Saturday, January 10, 2015

Morning Breath ... Is There a "Cure?

This month’s blog concerns a topic I find myself talking about A LOT with patients; morning breath!  What is it?  How do you get it?  How can you prevent it?
Woman with bad breath sticking out tongue which has a sad face on it

   According to the Academy of General Dentistry, over 80 million people suffer from halitosis, aka bad breath.  Several million of these individuals also experience what many refer to as “morning breath”.  Imagine waking up in the morning and leaning over to give someone a kiss, only to be denied.  Morning breath is to blame! 

    In short, morning breath is directly related to the mouth drying out while someone sleeps.  Saliva flow is greatly reduced during prolonged sleep, and when the mouth dries out, odor-causing bacteria are allowed to grow in number.  Those that snore or mouth-breathe at night are even more prone to morning breath.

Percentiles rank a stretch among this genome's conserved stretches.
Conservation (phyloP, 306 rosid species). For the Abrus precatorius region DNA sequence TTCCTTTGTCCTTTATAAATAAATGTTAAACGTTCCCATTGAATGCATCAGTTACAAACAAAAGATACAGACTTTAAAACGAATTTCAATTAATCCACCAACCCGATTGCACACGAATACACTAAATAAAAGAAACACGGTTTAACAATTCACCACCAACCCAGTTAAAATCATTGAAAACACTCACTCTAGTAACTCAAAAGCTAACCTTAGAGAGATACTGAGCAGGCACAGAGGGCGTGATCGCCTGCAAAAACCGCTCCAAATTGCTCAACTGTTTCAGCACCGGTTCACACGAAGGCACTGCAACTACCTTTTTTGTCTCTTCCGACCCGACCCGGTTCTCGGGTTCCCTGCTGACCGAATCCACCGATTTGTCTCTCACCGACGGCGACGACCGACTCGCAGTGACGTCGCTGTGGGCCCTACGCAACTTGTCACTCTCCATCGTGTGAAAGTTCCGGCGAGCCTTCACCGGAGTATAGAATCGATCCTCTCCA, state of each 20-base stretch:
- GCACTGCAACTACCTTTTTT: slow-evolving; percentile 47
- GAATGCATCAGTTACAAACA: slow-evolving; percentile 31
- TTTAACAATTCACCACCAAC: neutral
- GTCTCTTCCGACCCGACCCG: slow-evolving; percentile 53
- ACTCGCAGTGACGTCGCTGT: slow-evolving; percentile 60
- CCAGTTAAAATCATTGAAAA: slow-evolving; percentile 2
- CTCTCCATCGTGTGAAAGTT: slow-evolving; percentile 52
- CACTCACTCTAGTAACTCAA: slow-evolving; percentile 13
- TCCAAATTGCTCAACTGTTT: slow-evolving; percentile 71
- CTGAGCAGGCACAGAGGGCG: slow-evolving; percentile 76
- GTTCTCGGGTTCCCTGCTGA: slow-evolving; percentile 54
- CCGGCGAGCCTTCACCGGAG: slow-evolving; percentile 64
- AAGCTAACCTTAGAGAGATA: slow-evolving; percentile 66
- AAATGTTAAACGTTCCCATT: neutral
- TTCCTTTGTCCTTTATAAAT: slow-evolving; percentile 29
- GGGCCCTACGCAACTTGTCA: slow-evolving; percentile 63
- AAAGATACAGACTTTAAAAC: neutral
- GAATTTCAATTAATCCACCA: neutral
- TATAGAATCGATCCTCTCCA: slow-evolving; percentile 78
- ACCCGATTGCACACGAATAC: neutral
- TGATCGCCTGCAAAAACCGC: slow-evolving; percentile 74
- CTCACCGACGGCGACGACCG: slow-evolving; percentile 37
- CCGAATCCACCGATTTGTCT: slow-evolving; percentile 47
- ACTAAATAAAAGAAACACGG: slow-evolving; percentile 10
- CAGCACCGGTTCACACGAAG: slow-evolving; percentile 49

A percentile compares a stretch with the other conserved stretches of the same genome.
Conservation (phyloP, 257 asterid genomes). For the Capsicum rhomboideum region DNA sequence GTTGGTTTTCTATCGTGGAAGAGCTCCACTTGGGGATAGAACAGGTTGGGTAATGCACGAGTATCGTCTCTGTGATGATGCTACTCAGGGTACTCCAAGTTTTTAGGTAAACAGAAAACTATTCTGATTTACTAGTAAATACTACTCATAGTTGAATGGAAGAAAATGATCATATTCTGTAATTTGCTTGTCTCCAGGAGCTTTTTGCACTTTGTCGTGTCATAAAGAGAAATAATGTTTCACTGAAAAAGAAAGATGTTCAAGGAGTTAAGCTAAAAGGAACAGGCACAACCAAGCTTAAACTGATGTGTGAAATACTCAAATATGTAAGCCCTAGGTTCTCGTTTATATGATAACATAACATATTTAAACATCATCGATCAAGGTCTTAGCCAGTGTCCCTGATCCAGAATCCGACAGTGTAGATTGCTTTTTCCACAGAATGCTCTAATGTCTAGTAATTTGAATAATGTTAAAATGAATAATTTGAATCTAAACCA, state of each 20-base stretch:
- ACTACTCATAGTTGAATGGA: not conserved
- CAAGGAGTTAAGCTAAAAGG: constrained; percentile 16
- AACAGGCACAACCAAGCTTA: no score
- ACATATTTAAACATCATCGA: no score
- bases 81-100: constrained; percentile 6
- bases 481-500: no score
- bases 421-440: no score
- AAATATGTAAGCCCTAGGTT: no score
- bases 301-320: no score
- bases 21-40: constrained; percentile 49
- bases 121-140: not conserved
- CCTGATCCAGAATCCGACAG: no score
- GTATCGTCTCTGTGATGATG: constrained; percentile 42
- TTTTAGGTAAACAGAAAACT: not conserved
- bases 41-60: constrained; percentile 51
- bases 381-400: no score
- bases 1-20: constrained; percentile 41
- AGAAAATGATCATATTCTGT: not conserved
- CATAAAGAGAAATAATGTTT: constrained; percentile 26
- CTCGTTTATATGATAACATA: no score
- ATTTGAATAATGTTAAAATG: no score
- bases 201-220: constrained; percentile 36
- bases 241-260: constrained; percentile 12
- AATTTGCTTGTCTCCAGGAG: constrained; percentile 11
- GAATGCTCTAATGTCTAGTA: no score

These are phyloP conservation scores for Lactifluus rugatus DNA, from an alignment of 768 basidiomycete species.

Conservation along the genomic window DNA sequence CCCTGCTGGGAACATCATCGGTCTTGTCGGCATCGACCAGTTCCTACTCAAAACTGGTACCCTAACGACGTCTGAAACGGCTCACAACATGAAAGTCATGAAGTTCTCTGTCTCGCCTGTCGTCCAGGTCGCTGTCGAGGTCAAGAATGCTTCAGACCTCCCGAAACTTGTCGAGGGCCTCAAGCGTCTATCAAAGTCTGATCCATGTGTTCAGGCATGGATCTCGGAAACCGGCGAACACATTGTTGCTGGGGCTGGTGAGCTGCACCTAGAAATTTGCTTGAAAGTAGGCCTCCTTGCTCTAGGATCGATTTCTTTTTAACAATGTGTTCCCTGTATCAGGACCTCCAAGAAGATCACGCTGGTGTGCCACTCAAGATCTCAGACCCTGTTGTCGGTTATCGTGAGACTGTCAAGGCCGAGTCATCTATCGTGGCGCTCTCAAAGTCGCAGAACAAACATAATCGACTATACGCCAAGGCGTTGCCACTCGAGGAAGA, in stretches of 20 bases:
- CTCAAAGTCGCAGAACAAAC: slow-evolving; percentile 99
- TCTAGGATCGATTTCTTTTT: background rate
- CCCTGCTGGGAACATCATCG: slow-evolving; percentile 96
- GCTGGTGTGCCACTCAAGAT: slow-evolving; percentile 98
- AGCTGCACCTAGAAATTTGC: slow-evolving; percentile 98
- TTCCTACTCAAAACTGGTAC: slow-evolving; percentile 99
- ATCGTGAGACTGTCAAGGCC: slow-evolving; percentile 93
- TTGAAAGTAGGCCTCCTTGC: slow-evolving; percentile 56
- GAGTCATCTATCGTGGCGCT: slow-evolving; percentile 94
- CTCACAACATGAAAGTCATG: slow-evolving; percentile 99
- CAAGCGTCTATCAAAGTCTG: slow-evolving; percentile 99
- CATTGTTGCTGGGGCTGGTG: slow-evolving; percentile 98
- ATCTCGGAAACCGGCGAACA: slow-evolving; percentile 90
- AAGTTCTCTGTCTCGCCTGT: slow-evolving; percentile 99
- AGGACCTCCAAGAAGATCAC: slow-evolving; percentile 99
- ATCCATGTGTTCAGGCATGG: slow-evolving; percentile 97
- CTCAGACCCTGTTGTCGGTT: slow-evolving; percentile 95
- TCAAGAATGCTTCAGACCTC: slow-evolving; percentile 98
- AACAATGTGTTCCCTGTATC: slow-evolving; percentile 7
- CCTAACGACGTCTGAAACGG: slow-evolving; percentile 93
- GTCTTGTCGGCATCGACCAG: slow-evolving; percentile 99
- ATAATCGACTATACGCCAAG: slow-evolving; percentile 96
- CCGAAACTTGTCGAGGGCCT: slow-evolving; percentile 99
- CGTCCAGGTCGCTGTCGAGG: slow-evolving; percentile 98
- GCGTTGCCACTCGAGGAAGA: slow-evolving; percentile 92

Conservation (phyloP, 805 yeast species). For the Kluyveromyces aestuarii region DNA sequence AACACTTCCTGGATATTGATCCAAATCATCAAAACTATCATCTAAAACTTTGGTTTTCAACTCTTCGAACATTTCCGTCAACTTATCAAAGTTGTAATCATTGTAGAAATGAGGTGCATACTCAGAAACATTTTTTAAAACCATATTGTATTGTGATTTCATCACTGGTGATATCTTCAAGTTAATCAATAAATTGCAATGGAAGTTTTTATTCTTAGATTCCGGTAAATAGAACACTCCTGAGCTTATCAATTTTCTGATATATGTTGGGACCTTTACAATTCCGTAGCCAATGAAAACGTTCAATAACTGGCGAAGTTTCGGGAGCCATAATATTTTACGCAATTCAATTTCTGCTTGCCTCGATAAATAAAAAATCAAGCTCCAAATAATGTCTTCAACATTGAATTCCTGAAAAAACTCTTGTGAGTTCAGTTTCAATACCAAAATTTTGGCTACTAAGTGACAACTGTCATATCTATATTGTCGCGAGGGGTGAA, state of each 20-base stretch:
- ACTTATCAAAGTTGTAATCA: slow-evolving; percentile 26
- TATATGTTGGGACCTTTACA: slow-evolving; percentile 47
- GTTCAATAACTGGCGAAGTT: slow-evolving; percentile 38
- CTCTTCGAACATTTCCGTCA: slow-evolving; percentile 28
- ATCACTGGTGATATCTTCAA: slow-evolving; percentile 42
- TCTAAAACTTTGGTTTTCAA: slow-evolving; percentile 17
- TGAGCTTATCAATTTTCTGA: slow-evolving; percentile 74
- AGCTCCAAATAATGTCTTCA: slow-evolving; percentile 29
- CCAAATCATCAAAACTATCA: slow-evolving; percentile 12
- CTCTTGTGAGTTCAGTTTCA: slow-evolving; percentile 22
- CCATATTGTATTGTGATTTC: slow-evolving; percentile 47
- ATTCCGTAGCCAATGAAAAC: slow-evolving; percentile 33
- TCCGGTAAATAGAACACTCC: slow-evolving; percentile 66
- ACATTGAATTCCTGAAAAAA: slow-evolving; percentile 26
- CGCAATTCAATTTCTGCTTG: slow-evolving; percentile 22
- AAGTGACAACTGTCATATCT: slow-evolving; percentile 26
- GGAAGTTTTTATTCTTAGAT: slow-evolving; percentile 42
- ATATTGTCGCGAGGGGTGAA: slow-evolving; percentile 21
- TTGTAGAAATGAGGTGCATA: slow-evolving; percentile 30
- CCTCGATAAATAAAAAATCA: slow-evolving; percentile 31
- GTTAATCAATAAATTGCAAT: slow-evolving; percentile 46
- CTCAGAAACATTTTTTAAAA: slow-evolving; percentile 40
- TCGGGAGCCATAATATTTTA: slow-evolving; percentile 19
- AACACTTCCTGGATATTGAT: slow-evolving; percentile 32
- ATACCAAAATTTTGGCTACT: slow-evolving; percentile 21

There are other factors that can be involved. Patients who regularly take medications are more prone to having dry mouth.  Smoking not only dries out the mouth, but it also causes an increase in oral temperatures which can then lead to an increased number in odor-causing bacteria.  Patients with allergies might have increased mucus levels, which also leads to a growing number of bacteria that cause bad breath.

    So what can be done?  Good hygiene is key!  Make sure to brush your teeth at least two times daily, for two minutes each time.  Also, make sure to brush your tongue or use a tongue scraper, as many bacteria reside on your tongue.  Flossing is also an important way to remove food that accumulates between teeth and causes bad breath.  Mouthwashes can also be a temporary fix, as they freshen your breath while killing certain bacteria as well.  Just be careful not to use a mouthwash with a high alcohol content, as this might also lead to increased dry mouth.